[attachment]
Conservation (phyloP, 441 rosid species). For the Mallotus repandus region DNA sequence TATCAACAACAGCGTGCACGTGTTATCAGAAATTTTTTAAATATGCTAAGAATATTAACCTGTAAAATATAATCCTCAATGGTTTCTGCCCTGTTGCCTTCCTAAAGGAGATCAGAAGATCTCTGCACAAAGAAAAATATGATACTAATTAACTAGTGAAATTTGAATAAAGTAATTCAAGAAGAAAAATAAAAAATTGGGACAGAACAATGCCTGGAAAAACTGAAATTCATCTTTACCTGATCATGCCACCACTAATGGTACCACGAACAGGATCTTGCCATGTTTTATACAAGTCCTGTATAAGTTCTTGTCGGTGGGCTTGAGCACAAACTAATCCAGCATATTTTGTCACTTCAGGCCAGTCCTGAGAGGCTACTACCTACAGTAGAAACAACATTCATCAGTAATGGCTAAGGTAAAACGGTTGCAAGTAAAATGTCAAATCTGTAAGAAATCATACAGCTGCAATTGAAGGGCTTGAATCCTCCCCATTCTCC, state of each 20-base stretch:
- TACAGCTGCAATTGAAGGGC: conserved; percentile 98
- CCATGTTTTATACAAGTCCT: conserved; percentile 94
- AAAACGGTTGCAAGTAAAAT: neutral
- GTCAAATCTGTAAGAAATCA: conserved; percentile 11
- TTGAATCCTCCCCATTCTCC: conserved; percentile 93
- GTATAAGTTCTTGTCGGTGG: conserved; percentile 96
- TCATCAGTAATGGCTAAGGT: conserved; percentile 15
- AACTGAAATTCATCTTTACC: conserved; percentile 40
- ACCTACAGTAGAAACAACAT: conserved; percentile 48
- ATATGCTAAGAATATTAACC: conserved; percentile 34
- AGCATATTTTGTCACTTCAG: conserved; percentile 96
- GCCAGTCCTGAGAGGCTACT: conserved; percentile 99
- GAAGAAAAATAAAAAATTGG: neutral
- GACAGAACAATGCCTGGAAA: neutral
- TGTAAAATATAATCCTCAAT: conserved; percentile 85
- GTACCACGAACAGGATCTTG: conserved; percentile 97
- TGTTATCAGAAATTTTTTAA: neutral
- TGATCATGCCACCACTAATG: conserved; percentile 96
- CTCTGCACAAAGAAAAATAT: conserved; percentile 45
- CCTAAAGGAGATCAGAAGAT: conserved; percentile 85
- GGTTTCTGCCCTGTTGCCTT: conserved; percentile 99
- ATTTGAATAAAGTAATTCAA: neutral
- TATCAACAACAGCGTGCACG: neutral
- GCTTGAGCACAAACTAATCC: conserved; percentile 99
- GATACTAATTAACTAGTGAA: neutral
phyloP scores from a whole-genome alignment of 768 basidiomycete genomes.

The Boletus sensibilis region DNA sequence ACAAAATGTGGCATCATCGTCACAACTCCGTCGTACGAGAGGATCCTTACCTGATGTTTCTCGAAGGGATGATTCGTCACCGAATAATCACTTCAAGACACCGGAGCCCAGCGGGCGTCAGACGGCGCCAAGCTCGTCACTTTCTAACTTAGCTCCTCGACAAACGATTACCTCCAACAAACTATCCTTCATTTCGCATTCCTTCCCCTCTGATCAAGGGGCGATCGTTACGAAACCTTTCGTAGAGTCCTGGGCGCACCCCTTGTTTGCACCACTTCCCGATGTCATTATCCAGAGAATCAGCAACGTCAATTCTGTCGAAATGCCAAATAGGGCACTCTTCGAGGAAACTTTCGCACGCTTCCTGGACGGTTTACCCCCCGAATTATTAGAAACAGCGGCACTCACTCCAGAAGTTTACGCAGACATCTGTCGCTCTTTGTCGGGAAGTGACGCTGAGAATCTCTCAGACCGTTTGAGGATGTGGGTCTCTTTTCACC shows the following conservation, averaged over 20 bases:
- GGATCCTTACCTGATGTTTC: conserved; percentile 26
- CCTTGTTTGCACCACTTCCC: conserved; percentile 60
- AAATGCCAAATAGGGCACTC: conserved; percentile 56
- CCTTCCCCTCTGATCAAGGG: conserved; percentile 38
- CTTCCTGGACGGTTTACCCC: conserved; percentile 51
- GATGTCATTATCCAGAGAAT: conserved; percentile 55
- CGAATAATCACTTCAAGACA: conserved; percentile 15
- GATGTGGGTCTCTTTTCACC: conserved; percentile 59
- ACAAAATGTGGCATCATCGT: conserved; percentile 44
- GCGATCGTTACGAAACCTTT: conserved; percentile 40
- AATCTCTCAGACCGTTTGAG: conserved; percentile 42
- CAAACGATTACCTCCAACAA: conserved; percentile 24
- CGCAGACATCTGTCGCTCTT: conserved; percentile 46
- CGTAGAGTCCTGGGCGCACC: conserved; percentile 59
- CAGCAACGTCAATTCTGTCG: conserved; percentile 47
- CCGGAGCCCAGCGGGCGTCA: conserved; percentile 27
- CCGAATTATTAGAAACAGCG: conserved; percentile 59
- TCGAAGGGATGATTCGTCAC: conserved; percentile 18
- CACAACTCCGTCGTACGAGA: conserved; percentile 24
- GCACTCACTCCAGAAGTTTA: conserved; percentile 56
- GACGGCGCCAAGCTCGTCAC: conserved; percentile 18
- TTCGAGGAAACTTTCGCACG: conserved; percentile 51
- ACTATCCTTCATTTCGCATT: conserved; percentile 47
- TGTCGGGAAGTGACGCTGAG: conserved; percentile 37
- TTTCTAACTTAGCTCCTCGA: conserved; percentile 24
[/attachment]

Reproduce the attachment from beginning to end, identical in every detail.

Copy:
Conservation (phyloP, 441 rosid species). For the Mallotus repandus region DNA sequence TATCAACAACAGCGTGCACGTGTTATCAGAAATTTTTTAAATATGCTAAGAATATTAACCTGTAAAATATAATCCTCAATGGTTTCTGCCCTGTTGCCTTCCTAAAGGAGATCAGAAGATCTCTGCACAAAGAAAAATATGATACTAATTAACTAGTGAAATTTGAATAAAGTAATTCAAGAAGAAAAATAAAAAATTGGGACAGAACAATGCCTGGAAAAACTGAAATTCATCTTTACCTGATCATGCCACCACTAATGGTACCACGAACAGGATCTTGCCATGTTTTATACAAGTCCTGTATAAGTTCTTGTCGGTGGGCTTGAGCACAAACTAATCCAGCATATTTTGTCACTTCAGGCCAGTCCTGAGAGGCTACTACCTACAGTAGAAACAACATTCATCAGTAATGGCTAAGGTAAAACGGTTGCAAGTAAAATGTCAAATCTGTAAGAAATCATACAGCTGCAATTGAAGGGCTTGAATCCTCCCCATTCTCC, state of each 20-base stretch:
- TACAGCTGCAATTGAAGGGC: conserved; percentile 98
- CCATGTTTTATACAAGTCCT: conserved; percentile 94
- AAAACGGTTGCAAGTAAAAT: neutral
- GTCAAATCTGTAAGAAATCA: conserved; percentile 11
- TTGAATCCTCCCCATTCTCC: conserved; percentile 93
- GTATAAGTTCTTGTCGGTGG: conserved; percentile 96
- TCATCAGTAATGGCTAAGGT: conserved; percentile 15
- AACTGAAATTCATCTTTACC: conserved; percentile 40
- ACCTACAGTAGAAACAACAT: conserved; percentile 48
- ATATGCTAAGAATATTAACC: conserved; percentile 34
- AGCATATTTTGTCACTTCAG: conserved; percentile 96
- GCCAGTCCTGAGAGGCTACT: conserved; percentile 99
- GAAGAAAAATAAAAAATTGG: neutral
- GACAGAACAATGCCTGGAAA: neutral
- TGTAAAATATAATCCTCAAT: conserved; percentile 85
- GTACCACGAACAGGATCTTG: conserved; percentile 97
- TGTTATCAGAAATTTTTTAA: neutral
- TGATCATGCCACCACTAATG: conserved; percentile 96
- CTCTGCACAAAGAAAAATAT: conserved; percentile 45
- CCTAAAGGAGATCAGAAGAT: conserved; percentile 85
- GGTTTCTGCCCTGTTGCCTT: conserved; percentile 99
- ATTTGAATAAAGTAATTCAA: neutral
- TATCAACAACAGCGTGCACG: neutral
- GCTTGAGCACAAACTAATCC: conserved; percentile 99
- GATACTAATTAACTAGTGAA: neutral
phyloP scores from a whole-genome alignment of 768 basidiomycete genomes.

The Boletus sensibilis region DNA sequence ACAAAATGTGGCATCATCGTCACAACTCCGTCGTACGAGAGGATCCTTACCTGATGTTTCTCGAAGGGATGATTCGTCACCGAATAATCACTTCAAGACACCGGAGCCCAGCGGGCGTCAGACGGCGCCAAGCTCGTCACTTTCTAACTTAGCTCCTCGACAAACGATTACCTCCAACAAACTATCCTTCATTTCGCATTCCTTCCCCTCTGATCAAGGGGCGATCGTTACGAAACCTTTCGTAGAGTCCTGGGCGCACCCCTTGTTTGCACCACTTCCCGATGTCATTATCCAGAGAATCAGCAACGTCAATTCTGTCGAAATGCCAAATAGGGCACTCTTCGAGGAAACTTTCGCACGCTTCCTGGACGGTTTACCCCCCGAATTATTAGAAACAGCGGCACTCACTCCAGAAGTTTACGCAGACATCTGTCGCTCTTTGTCGGGAAGTGACGCTGAGAATCTCTCAGACCGTTTGAGGATGTGGGTCTCTTTTCACC shows the following conservation, averaged over 20 bases:
- GGATCCTTACCTGATGTTTC: conserved; percentile 26
- CCTTGTTTGCACCACTTCCC: conserved; percentile 60
- AAATGCCAAATAGGGCACTC: conserved; percentile 56
- CCTTCCCCTCTGATCAAGGG: conserved; percentile 38
- CTTCCTGGACGGTTTACCCC: conserved; percentile 51
- GATGTCATTATCCAGAGAAT: conserved; percentile 55
- CGAATAATCACTTCAAGACA: conserved; percentile 15
- GATGTGGGTCTCTTTTCACC: conserved; percentile 59
- ACAAAATGTGGCATCATCGT: conserved; percentile 44
- GCGATCGTTACGAAACCTTT: conserved; percentile 40
- AATCTCTCAGACCGTTTGAG: conserved; percentile 42
- CAAACGATTACCTCCAACAA: conserved; percentile 24
- CGCAGACATCTGTCGCTCTT: conserved; percentile 46
- CGTAGAGTCCTGGGCGCACC: conserved; percentile 59
- CAGCAACGTCAATTCTGTCG: conserved; percentile 47
- CCGGAGCCCAGCGGGCGTCA: conserved; percentile 27
- CCGAATTATTAGAAACAGCG: conserved; percentile 59
- TCGAAGGGATGATTCGTCAC: conserved; percentile 18
- CACAACTCCGTCGTACGAGA: conserved; percentile 24
- GCACTCACTCCAGAAGTTTA: conserved; percentile 56
- GACGGCGCCAAGCTCGTCAC: conserved; percentile 18
- TTCGAGGAAACTTTCGCACG: conserved; percentile 51
- ACTATCCTTCATTTCGCATT: conserved; percentile 47
- TGTCGGGAAGTGACGCTGAG: conserved; percentile 37
- TTTCTAACTTAGCTCCTCGA: conserved; percentile 24